Sunday Stealing:Tuesday 4

summer vacation

Whatever Tuesday 4 is – Ruby Tuesday?-  Sunday Stealing is stealing.
1. Are you currently reading a book you’d like to tell us about? Maybe a TV program you can recommend to us?
I’ve circled back to The Anthropocene Reviewed: Essays on a Human-Centered Planet by John  Green (no relation). I bought it when it first came out, signed by the author, but then I got distracted. Fortunately, it’s a compilation, so each essay, even as it reflects how John’s mind works and how he pays attention to his surroundings, stands independently.
I suppose the only newish TV show I could recommend is Abbott Elementary, in its second season. It’s a comedy about an elementary school in a poor section of Philadelphia, PA.
2. Are you a Jane Austen fan? So many seem to be. If you are, what is your favorite book, and who is your favorite character?  If you aren’t a fan, is there an author you especially like to read? Favorite character, etc.
I tend to read mostly non-fiction, but I don’t have a favorite author, though it was Russell Baker.
However, I have seen quite a few movies based on Jane Austen books, such as Clueless (1995), Sense and Sensibility (1995), Bridget Jones’ Diary (2001), Pride and Prejudice (2005), and Emma (2020).
3.  How do you spend your time during the day?  Do you set apart time to read, watch TV, and study?
Wordle, Dordle, Quordle, Octordle, blogging, working on things for my church and the Friends and Foundation of the Albany Public Library.  I don’t have a designated time to read.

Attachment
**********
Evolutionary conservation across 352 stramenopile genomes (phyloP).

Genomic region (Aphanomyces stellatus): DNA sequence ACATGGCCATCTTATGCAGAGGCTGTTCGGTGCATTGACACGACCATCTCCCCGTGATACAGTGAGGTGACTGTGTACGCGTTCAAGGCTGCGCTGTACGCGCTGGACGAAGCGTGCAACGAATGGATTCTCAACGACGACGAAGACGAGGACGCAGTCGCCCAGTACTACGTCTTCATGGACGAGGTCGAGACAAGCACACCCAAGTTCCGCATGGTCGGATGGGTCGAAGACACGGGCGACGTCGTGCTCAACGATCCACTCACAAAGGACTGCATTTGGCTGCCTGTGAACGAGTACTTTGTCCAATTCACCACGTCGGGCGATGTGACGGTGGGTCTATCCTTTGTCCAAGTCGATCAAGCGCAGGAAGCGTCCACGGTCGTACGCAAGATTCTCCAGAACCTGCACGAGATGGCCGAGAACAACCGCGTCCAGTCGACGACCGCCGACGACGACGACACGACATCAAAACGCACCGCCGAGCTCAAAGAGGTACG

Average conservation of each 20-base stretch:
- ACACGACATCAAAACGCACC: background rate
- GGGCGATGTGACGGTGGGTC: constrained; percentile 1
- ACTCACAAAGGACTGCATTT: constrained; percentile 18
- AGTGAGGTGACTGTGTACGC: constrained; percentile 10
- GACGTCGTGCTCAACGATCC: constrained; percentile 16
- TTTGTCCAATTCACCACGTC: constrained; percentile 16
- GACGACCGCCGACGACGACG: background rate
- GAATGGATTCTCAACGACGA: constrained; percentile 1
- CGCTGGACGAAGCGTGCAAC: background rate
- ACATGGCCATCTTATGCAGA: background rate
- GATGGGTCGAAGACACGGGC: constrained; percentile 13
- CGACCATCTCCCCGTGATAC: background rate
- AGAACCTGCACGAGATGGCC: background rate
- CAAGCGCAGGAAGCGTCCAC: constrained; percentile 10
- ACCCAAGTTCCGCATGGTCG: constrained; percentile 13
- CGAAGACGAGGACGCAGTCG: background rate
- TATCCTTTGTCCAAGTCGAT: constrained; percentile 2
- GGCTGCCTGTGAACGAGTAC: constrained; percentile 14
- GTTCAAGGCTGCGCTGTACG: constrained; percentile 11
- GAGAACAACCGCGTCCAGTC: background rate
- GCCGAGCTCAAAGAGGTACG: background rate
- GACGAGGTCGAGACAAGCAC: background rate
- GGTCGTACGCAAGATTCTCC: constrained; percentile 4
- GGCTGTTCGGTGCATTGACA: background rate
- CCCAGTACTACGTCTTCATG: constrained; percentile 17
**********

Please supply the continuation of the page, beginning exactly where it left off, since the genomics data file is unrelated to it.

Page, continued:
My wife and I tend to watch the recorded NBC Nightly News after dinner. I view JEOPARDY and try to tackle the recorded but not watched episodes of several shows, mostly the CBS news programs Saturday Morning, Sunday Morning, and 60 Minutes, plus Finding Your Roots on PBS.
I never change?
4. Have your beliefs changed in your lifetime?
Of COURSE! Everything from the nature of God to my understanding of science. How could they not?
5. What are your interests and hobbies? Reading? Writing? Collecting?
Genealogy. I have some coins I’ve collected but have not been diligent about it.  I listen to music, and I have a lot of it.
6 How much time a week/day/month do you devote to your interests?
I have no idea. For one thing, I tend to tackle things in chunks of periods based on the running time of my CDs. So I’ll work on my word games and start my blog. Then I need to change it up, so I wash the dishes or clean the kitchen counter. Next album, I’ll check my email and return to the blog post.  When I have set events- Bible study, book review events, doctors’ appointments, trips, that’ll affect things.
I’m retired. I don’t punch a clock.
7. Do you share your interests with anyone?
Genealogy with my sisters.  Book review with those folks. Choir with the choir. In the words of Yul Brynner, “et cetera, et cetera, et cetera.”
8. Tell us why you enjoy your hobbies, pastimes, or interests.
They bring me joy, especially choir and blogging.
9. What emotions and feelings does summer conjure up for you?
I’m not primarily a summer guy. As a kid, it was baseball or softball at Ansco Park, trips to Eldridge Park in Elmira, Corning Glass Works, and visiting my mother’s aunt Charlotte.
10. What’s summer weather like in your neck of the woods?
Variable. While it doesn’t usually get above 90F, it can be hot. Or unexpectedly not.
11. Got some special summer meals you and your family enjoy?
Other than corn on the cob, not really.
12. What do you enjoy doing in summer? Sports, trips… Do you go on vacation?
My mother-in-law’s kin has had a family reunion each summer near Binghamton, NY, for the last three-quarters of a century except for COVID and a year during WWII. Our nuclear family had extended vacations on the way to and from the Olin international reunions in 2011 (Ontario) and 2016 (Ohio). I wrote about my favorite vacations last year.
13. Did your parents have things better than you today?